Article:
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The importance of “marketing” digital collections: including a case study from Harvard <ul><li>29 July 2009 | ALISS </li><...
3 Part Presentation <ul><li>Tools for understanding markets </li></ul><ul><ul><li>In-link analysis </li></ul></ul><ul><li>...
<ul><ul><li>‘ Inlink’ = any link to a web site </li></ul></ul>Inlink Analysis site A other sites [site A has 4 inlinks] Me...
Deciphering ‘Impact’ <ul><li>Impact of digitisation on scholarship </li></ul><ul><li>Impact of marketing on the success of...
Inlink Study <ul><li>Comparing 289 sites </li></ul>
Inlink Software <ul><li>LexiURL Searcher  http://lexiurl.wlv.ac.uk </li></ul><ul><li>Yahoo Site Explorer  https://siteexpl...
The State of Digitisation:  Inlink Analysis 16% 4% 1.  http://www.gutenberg.org Project Gutenberg 2. http://memory.loc.gov...
The State of Digitisation:  Inlink Analysis
The State of Digitisation:  Inlink Analysis <ul><li>Reasons for dramatic curve? </li></ul><ul><ul><li>Used, but not linked...
N=550 50%
The State of Digitisation:  (Un)Awareness
The State of Digital Humanities:  Inlink Analysis
 
Harvard Open Collections Program Case Study 844 inlinks 3,196 inlinks 26%
Inlinks over 1 year
<ul><li>Goals </li></ul><ul><ul><li>to increase the availability and use of historical resources from Harvard's libraries,...
<ul><li>Selection Standards  - Create comprehensive, topic-based digital collections by carefully selecting topics, and ma...
 
Harvard Open Collections Program Case Study
 
 
 
<ul><li>Marketing [outreach] campaign </li></ul><ul><ul><li>Hiring an ‘outreach and evaluation coordinator.’ </li></ul></u...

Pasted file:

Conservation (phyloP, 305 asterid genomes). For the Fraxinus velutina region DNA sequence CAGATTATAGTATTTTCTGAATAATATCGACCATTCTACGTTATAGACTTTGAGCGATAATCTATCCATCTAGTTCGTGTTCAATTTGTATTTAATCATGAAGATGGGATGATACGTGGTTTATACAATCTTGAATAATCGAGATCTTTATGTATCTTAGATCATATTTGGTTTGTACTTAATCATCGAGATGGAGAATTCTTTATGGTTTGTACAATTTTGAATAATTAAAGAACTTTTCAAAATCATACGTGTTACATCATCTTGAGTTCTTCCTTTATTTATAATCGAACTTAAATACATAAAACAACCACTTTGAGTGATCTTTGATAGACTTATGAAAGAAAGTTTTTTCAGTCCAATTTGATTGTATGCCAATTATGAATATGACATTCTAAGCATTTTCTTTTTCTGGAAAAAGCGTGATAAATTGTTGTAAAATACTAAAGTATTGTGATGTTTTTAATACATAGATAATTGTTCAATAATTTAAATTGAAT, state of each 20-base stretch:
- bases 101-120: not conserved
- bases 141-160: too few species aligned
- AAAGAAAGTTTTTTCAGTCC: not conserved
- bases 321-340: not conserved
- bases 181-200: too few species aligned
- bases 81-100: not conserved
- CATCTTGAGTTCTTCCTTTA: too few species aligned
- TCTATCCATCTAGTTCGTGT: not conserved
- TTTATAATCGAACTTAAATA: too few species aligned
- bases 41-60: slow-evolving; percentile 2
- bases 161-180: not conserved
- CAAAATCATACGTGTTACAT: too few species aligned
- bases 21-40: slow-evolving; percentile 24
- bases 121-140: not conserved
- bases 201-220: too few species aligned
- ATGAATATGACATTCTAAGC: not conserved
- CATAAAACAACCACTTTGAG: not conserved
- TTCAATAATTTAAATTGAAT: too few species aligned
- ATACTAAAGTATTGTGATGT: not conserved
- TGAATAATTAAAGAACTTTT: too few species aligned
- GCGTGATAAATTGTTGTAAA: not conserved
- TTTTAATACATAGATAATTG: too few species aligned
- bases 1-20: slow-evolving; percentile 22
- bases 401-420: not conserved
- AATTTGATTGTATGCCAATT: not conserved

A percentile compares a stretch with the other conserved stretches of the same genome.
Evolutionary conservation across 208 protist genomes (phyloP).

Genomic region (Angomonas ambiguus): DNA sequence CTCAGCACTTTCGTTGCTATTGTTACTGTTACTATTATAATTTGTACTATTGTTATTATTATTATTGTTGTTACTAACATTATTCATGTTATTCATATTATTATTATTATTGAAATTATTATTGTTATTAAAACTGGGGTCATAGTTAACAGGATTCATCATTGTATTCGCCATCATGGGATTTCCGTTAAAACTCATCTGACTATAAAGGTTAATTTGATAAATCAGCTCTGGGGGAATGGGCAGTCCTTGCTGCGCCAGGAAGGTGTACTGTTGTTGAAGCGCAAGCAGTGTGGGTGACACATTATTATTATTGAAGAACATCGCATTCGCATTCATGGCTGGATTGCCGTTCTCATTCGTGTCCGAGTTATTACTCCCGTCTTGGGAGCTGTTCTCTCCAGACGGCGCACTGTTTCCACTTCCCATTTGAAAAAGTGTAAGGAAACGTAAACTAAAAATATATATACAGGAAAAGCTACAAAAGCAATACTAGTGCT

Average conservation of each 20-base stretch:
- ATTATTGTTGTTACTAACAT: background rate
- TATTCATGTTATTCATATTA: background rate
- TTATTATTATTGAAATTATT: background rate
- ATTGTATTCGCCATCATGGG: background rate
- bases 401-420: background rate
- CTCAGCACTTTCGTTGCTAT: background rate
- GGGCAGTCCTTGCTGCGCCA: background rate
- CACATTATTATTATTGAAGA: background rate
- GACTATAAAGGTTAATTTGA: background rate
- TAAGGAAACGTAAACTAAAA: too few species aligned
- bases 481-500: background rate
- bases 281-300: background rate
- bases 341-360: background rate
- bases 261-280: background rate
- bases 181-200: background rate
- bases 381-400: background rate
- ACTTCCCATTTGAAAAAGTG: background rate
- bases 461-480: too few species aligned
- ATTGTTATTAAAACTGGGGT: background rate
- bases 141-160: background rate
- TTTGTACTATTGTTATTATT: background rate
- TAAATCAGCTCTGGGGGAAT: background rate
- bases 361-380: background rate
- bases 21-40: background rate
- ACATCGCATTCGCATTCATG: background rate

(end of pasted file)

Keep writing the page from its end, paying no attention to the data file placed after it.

Target   Networks Target   Users “ Trickle Down” Users Harvard Open Collections Program Case Study Internet Libraries/ Lib...
Harvard Open Collections Program Case Study
<ul><li>‘ But that’s not our job’ </li></ul><ul><ul><li>Build it and they will come. </li></ul></ul><ul><ul><li>Our job is...
Marketing in Libraries <ul><li>‘ But it is our job’ </li></ul><ul><ul><li>core function of academic libraries for 1,000 ye...
<ul><li>Ranganathan’s  Five Laws of Library Science </li></ul><ul><ul><li>Books are for use </li></ul></ul><ul><ul><li>Eve...
<ul><li>“ It is no wonder that, when the library has been extending its scope, changing its outlook and altering its very ...
<ul><li>Opportunity to re-define the role of Library </li></ul><ul><ul><li>Understanding use </li></ul></ul><ul><ul><li>Fo...
<ul><li>“ counted on indexing to save the day” </li></ul><ul><li>“ a universal identification, location, and access machin...
The Current Model
The New Model Scholarship
The New Model Library Knowledge Information scholarly communities
<ul><li>Ranganathan’s  Five Laws of Library Science </li></ul><ul><ul><li>Books are for use </li></ul></ul><ul><ul><li>Eve...